An alternative, but entirely equivalent, approach is shown in FIG. 7, where the steps S11 to S16 replace the steps S2 to S6 in FIG. 6. Here, the frame instances of the transaction are determined first (step S11), and then a set of candidate starting points associated with this instance is determined (step S12). This set is of course a subset to the complete set in step S2. The steps S13 to S15 correspond to the steps S3, S5 and S6, the step S4 being unnecessary as the instance is known. Then, in step S16, the steps S12 to S15 must be repeated for each instance.

The step of determining the duration of the maximum busy period (S3 and S13) will be described more in detail with reference to FIG. 8. The routine described here will be called upon with input variables i (priority of the frame) and s (starting point of interest).

First, in step S21, an initial value for the duration w is chosen. This value corresponds to the blocking factor B during which the bus may be blocked by a lower priority frame, and is equal to the longest transmission time for a frame with priority j>i. Note that this blocking factor may result also from a non-real-time frame (which is not part of the analysis), and thus should be set to the longest possible transmission time for the serial bus. On a typical CAN bus, this is the transmission time of an eight byte frame.

Then a set of candidate time lags between a particular transaction T and the busy period starting point s is identified in step S22. Similar to the situation with starting points above, it can be shown that the transaction will have the greatest impact on the busy period if the starting point s occurs on the latest possible release time of a frame with priority j<i in the transaction.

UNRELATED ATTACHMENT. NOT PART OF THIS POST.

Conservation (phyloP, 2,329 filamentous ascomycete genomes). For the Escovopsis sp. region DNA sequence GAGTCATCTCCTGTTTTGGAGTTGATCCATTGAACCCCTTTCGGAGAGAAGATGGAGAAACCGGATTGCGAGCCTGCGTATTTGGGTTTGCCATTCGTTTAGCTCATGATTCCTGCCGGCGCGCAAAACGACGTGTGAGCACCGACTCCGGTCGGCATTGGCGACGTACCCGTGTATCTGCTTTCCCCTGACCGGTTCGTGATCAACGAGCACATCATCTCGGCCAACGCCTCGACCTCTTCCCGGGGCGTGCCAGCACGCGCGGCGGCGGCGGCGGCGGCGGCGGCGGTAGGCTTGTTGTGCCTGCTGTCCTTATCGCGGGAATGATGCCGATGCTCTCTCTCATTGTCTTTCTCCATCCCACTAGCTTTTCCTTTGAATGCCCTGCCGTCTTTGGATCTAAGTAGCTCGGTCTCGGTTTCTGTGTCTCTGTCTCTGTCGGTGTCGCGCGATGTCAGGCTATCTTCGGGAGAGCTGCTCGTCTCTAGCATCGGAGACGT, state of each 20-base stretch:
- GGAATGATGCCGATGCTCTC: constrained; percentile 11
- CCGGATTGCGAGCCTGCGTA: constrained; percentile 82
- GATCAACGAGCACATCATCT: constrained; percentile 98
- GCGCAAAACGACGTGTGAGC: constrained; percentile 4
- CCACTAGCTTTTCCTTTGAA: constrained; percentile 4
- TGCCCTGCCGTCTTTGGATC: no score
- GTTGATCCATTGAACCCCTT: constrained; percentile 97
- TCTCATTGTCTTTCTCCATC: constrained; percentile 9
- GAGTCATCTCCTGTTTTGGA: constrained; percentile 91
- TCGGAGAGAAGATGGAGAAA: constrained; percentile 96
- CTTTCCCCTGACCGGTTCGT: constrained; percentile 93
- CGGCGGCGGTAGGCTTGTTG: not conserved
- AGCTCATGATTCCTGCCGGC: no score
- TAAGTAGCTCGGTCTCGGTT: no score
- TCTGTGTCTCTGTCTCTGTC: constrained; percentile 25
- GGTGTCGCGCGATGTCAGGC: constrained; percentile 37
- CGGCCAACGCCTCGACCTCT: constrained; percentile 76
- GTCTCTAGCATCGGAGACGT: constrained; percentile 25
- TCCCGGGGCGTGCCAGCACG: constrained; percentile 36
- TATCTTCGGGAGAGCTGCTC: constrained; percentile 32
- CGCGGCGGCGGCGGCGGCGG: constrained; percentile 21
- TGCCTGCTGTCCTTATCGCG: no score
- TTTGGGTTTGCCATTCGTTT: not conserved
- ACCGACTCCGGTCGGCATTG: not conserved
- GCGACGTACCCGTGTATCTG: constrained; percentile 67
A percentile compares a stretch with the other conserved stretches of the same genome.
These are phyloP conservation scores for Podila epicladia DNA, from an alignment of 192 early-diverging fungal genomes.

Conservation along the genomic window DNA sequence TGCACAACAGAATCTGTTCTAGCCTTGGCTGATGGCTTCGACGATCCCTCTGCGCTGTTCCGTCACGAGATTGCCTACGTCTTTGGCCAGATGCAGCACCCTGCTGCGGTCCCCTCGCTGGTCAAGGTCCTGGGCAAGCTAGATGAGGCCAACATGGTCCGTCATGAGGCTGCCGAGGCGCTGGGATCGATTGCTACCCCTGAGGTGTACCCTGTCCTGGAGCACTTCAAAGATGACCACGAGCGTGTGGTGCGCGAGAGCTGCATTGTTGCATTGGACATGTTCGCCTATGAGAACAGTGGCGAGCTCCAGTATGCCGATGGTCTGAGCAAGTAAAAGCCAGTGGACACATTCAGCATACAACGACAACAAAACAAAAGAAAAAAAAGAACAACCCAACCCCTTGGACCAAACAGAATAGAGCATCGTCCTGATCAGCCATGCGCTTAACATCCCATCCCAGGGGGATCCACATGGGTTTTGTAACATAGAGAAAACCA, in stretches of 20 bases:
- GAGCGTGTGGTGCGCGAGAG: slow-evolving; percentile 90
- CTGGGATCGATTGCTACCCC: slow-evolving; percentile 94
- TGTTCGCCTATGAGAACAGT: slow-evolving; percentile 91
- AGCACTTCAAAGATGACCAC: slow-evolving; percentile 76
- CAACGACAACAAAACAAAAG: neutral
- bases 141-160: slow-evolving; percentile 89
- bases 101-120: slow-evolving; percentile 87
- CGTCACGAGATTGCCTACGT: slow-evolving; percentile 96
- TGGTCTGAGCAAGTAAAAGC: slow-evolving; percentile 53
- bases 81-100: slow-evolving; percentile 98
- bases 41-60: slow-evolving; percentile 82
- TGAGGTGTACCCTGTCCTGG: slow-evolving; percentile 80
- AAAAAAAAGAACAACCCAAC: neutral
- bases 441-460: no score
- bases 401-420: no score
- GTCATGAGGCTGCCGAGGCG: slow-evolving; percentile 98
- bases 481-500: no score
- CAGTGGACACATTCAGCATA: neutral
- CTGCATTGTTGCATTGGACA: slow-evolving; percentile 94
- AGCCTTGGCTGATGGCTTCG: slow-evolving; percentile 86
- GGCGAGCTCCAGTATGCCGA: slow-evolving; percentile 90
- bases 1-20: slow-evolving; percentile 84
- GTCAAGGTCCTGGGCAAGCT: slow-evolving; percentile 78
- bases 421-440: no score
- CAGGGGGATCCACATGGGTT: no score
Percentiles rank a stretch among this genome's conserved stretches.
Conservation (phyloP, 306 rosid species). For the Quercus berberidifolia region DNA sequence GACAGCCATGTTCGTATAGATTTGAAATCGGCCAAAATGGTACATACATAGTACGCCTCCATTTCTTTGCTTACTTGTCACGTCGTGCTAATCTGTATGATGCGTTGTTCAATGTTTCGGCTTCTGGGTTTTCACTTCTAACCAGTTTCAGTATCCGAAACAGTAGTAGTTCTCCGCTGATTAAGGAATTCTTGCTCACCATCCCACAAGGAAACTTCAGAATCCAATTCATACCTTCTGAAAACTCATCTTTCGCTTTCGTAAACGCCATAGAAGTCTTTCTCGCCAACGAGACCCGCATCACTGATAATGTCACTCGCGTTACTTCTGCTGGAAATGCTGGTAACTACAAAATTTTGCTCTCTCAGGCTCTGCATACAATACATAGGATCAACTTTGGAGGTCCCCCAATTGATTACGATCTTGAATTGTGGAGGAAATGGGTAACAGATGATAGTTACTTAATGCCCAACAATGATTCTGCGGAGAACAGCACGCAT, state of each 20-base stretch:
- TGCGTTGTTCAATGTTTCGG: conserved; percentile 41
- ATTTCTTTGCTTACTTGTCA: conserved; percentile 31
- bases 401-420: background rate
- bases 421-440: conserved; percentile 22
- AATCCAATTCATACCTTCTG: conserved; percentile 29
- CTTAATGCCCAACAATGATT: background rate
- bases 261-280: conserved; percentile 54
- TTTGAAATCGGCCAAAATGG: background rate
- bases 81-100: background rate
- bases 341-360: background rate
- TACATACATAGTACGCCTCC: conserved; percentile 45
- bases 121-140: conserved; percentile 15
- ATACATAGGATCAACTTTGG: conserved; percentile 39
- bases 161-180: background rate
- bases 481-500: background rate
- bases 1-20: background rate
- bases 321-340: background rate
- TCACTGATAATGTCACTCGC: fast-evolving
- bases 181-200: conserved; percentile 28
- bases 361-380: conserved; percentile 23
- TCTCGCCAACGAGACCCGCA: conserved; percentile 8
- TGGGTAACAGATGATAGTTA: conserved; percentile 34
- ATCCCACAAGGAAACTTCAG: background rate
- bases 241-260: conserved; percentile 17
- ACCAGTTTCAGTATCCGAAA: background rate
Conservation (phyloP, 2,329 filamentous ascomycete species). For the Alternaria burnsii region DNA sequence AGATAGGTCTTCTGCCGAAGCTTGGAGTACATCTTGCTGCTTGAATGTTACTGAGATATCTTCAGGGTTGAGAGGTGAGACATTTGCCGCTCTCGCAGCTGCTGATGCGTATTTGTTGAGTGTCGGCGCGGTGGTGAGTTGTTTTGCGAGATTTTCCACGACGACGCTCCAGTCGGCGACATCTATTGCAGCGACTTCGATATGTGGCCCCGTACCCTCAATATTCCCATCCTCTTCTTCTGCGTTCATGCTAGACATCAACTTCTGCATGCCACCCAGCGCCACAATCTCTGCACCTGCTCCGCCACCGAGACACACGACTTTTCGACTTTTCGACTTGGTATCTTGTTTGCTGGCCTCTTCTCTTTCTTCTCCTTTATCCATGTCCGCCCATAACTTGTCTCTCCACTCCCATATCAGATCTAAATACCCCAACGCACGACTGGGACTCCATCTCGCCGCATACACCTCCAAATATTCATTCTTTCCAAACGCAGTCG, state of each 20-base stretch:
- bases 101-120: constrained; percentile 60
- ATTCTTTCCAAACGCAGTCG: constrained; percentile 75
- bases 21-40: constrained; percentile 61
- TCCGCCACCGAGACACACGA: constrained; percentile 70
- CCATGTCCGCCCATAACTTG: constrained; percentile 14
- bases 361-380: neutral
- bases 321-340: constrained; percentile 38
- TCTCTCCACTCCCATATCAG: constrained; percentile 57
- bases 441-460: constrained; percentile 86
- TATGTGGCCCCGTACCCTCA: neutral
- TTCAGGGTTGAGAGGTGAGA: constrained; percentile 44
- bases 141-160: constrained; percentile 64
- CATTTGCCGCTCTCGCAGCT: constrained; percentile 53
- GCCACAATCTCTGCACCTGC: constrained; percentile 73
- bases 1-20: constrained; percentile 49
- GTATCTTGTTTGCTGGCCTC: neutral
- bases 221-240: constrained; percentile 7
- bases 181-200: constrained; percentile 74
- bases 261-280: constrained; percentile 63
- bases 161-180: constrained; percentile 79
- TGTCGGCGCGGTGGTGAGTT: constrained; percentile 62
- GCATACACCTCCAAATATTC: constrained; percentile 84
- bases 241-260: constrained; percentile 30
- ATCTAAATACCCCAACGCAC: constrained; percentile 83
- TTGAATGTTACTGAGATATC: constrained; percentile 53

Then, in step S23 to S26, a contribution i (T) from this particular transaction to the duration of the busy period w is determined for each candidate time lag. First (step S23 and S24) it is determined how many frames with priority j<i belonging to the transaction T that can be released within the busy period of duration w. Note that it is possible that several invocations of the transaction may occur within the busy period.

In step S25, all released frames (priority j<i) are summated, to generate the contribution i (T), and the process is repeated for all time lags in the set (step S26). The maximum possible contribution from a transaction, I(T), is selected in step S27, and the steps S22 to S27 are repeated for all transactions (step S28).

Note that the steps S22 to S28 are performed also for the transaction to which the frame of interest belongs. In this particular case, however, there is only one possible time lag (the starting point s is fixed in the transaction), and the steps S23 and S25 are only repeated once.

In step S29, a new value for the duration, wn, is determined as wn=B+ΣI (T), and the new duration wn is compared to the current duration w in step S30. If they are equal, the process is ended in step S32, and program control returns to step S4 or S14. If not, w is replaced by wn, and the steps S22 to S30 are repeated (step S31). The steps S30 to S32 correspond to an iteration of the process until the duration w converges.

When comparing wn and w, differences smaller than the time required to transmit one bit on the serial bus, TBIT, will not considered. In fact, the method is advantageously implemented using only integer numbers (instead of float numbers), where each integer step represents TBIT.